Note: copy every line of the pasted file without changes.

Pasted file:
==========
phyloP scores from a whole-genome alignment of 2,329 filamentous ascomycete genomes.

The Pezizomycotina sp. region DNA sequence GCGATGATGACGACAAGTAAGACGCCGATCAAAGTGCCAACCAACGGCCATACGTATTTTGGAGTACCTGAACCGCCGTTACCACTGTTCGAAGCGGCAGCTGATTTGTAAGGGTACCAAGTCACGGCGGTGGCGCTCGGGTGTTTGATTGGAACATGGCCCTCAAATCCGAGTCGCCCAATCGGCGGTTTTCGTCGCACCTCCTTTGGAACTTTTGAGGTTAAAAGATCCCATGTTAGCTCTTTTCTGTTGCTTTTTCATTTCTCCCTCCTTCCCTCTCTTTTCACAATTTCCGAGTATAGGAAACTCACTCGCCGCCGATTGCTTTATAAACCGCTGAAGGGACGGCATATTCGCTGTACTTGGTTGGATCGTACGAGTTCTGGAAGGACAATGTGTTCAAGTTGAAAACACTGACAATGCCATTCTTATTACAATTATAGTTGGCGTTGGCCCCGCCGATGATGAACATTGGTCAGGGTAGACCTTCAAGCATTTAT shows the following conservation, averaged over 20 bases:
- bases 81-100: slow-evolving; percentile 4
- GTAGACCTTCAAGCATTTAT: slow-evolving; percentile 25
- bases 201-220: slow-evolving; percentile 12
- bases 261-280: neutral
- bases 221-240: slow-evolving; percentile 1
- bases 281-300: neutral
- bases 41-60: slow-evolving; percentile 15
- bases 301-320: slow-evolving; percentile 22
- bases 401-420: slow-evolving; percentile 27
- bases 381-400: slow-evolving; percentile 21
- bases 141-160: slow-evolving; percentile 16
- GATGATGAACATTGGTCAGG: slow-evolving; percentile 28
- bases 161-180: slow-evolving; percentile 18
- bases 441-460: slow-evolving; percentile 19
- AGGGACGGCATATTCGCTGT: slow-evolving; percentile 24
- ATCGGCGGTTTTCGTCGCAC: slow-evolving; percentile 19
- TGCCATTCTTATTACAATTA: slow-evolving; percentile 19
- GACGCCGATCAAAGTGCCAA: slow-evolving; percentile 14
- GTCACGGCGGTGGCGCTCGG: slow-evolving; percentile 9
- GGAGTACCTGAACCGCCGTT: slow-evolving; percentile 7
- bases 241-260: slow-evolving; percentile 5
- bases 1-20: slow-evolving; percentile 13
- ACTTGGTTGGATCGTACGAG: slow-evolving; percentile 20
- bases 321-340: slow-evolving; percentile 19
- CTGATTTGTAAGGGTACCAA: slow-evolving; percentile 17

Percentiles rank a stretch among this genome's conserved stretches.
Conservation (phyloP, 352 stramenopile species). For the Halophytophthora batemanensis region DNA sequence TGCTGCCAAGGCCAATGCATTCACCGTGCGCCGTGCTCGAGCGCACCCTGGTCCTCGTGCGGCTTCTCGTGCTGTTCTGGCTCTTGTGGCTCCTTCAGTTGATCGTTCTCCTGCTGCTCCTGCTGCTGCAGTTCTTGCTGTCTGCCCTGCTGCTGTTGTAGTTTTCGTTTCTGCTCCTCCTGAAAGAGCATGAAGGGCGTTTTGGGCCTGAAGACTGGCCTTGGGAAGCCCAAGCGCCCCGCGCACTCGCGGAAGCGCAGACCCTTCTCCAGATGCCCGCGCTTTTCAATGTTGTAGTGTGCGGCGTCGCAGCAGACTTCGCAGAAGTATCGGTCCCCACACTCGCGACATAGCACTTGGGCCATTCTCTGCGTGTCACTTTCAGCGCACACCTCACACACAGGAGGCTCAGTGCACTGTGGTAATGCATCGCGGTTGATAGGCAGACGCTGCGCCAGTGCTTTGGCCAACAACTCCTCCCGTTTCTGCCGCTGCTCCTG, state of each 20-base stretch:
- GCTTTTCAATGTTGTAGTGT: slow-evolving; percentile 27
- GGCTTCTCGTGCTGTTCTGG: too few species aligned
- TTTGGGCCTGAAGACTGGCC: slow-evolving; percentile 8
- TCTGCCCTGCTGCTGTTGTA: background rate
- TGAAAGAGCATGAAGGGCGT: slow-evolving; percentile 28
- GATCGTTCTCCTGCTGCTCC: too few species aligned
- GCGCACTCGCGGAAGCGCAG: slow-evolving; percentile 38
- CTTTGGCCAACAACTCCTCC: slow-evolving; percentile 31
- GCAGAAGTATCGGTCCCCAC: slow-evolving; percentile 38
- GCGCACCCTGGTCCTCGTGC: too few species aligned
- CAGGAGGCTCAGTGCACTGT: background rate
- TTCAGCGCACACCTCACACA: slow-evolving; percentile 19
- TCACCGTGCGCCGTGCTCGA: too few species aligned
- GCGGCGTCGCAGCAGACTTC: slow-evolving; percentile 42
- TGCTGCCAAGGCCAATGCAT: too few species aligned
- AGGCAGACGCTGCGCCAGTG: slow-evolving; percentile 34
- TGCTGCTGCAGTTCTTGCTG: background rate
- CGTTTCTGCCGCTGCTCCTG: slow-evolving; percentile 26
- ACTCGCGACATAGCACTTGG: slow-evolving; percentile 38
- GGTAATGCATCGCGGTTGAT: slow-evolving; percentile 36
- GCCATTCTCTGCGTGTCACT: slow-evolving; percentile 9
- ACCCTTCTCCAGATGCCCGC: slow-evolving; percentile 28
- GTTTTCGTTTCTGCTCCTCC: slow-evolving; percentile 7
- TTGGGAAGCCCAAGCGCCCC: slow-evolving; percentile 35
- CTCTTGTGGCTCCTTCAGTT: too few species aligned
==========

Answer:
phyloP scores from a whole-genome alignment of 2,329 filamentous ascomycete genomes.

The Pezizomycotina sp. region DNA sequence GCGATGATGACGACAAGTAAGACGCCGATCAAAGTGCCAACCAACGGCCATACGTATTTTGGAGTACCTGAACCGCCGTTACCACTGTTCGAAGCGGCAGCTGATTTGTAAGGGTACCAAGTCACGGCGGTGGCGCTCGGGTGTTTGATTGGAACATGGCCCTCAAATCCGAGTCGCCCAATCGGCGGTTTTCGTCGCACCTCCTTTGGAACTTTTGAGGTTAAAAGATCCCATGTTAGCTCTTTTCTGTTGCTTTTTCATTTCTCCCTCCTTCCCTCTCTTTTCACAATTTCCGAGTATAGGAAACTCACTCGCCGCCGATTGCTTTATAAACCGCTGAAGGGACGGCATATTCGCTGTACTTGGTTGGATCGTACGAGTTCTGGAAGGACAATGTGTTCAAGTTGAAAACACTGACAATGCCATTCTTATTACAATTATAGTTGGCGTTGGCCCCGCCGATGATGAACATTGGTCAGGGTAGACCTTCAAGCATTTAT shows the following conservation, averaged over 20 bases:
- bases 81-100: slow-evolving; percentile 4
- GTAGACCTTCAAGCATTTAT: slow-evolving; percentile 25
- bases 201-220: slow-evolving; percentile 12
- bases 261-280: neutral
- bases 221-240: slow-evolving; percentile 1
- bases 281-300: neutral
- bases 41-60: slow-evolving; percentile 15
- bases 301-320: slow-evolving; percentile 22
- bases 401-420: slow-evolving; percentile 27
- bases 381-400: slow-evolving; percentile 21
- bases 141-160: slow-evolving; percentile 16
- GATGATGAACATTGGTCAGG: slow-evolving; percentile 28
- bases 161-180: slow-evolving; percentile 18
- bases 441-460: slow-evolving; percentile 19
- AGGGACGGCATATTCGCTGT: slow-evolving; percentile 24
- ATCGGCGGTTTTCGTCGCAC: slow-evolving; percentile 19
- TGCCATTCTTATTACAATTA: slow-evolving; percentile 19
- GACGCCGATCAAAGTGCCAA: slow-evolving; percentile 14
- GTCACGGCGGTGGCGCTCGG: slow-evolving; percentile 9
- GGAGTACCTGAACCGCCGTT: slow-evolving; percentile 7
- bases 241-260: slow-evolving; percentile 5
- bases 1-20: slow-evolving; percentile 13
- ACTTGGTTGGATCGTACGAG: slow-evolving; percentile 20
- bases 321-340: slow-evolving; percentile 19
- CTGATTTGTAAGGGTACCAA: slow-evolving; percentile 17

Percentiles rank a stretch among this genome's conserved stretches.
Conservation (phyloP, 352 stramenopile species). For the Halophytophthora batemanensis region DNA sequence TGCTGCCAAGGCCAATGCATTCACCGTGCGCCGTGCTCGAGCGCACCCTGGTCCTCGTGCGGCTTCTCGTGCTGTTCTGGCTCTTGTGGCTCCTTCAGTTGATCGTTCTCCTGCTGCTCCTGCTGCTGCAGTTCTTGCTGTCTGCCCTGCTGCTGTTGTAGTTTTCGTTTCTGCTCCTCCTGAAAGAGCATGAAGGGCGTTTTGGGCCTGAAGACTGGCCTTGGGAAGCCCAAGCGCCCCGCGCACTCGCGGAAGCGCAGACCCTTCTCCAGATGCCCGCGCTTTTCAATGTTGTAGTGTGCGGCGTCGCAGCAGACTTCGCAGAAGTATCGGTCCCCACACTCGCGACATAGCACTTGGGCCATTCTCTGCGTGTCACTTTCAGCGCACACCTCACACACAGGAGGCTCAGTGCACTGTGGTAATGCATCGCGGTTGATAGGCAGACGCTGCGCCAGTGCTTTGGCCAACAACTCCTCCCGTTTCTGCCGCTGCTCCTG, state of each 20-base stretch:
- GCTTTTCAATGTTGTAGTGT: slow-evolving; percentile 27
- GGCTTCTCGTGCTGTTCTGG: too few species aligned
- TTTGGGCCTGAAGACTGGCC: slow-evolving; percentile 8
- TCTGCCCTGCTGCTGTTGTA: background rate
- TGAAAGAGCATGAAGGGCGT: slow-evolving; percentile 28
- GATCGTTCTCCTGCTGCTCC: too few species aligned
- GCGCACTCGCGGAAGCGCAG: slow-evolving; percentile 38
- CTTTGGCCAACAACTCCTCC: slow-evolving; percentile 31
- GCAGAAGTATCGGTCCCCAC: slow-evolving; percentile 38
- GCGCACCCTGGTCCTCGTGC: too few species aligned
- CAGGAGGCTCAGTGCACTGT: background rate
- TTCAGCGCACACCTCACACA: slow-evolving; percentile 19
- TCACCGTGCGCCGTGCTCGA: too few species aligned
- GCGGCGTCGCAGCAGACTTC: slow-evolving; percentile 42
- TGCTGCCAAGGCCAATGCAT: too few species aligned
- AGGCAGACGCTGCGCCAGTG: slow-evolving; percentile 34
- TGCTGCTGCAGTTCTTGCTG: background rate
- CGTTTCTGCCGCTGCTCCTG: slow-evolving; percentile 26
- ACTCGCGACATAGCACTTGG: slow-evolving; percentile 38
- GGTAATGCATCGCGGTTGAT: slow-evolving; percentile 36
- GCCATTCTCTGCGTGTCACT: slow-evolving; percentile 9
- ACCCTTCTCCAGATGCCCGC: slow-evolving; percentile 28
- GTTTTCGTTTCTGCTCCTCC: slow-evolving; percentile 7
- TTGGGAAGCCCAAGCGCCCC: slow-evolving; percentile 35
- CTCTTGTGGCTCCTTCAGTT: too few species aligned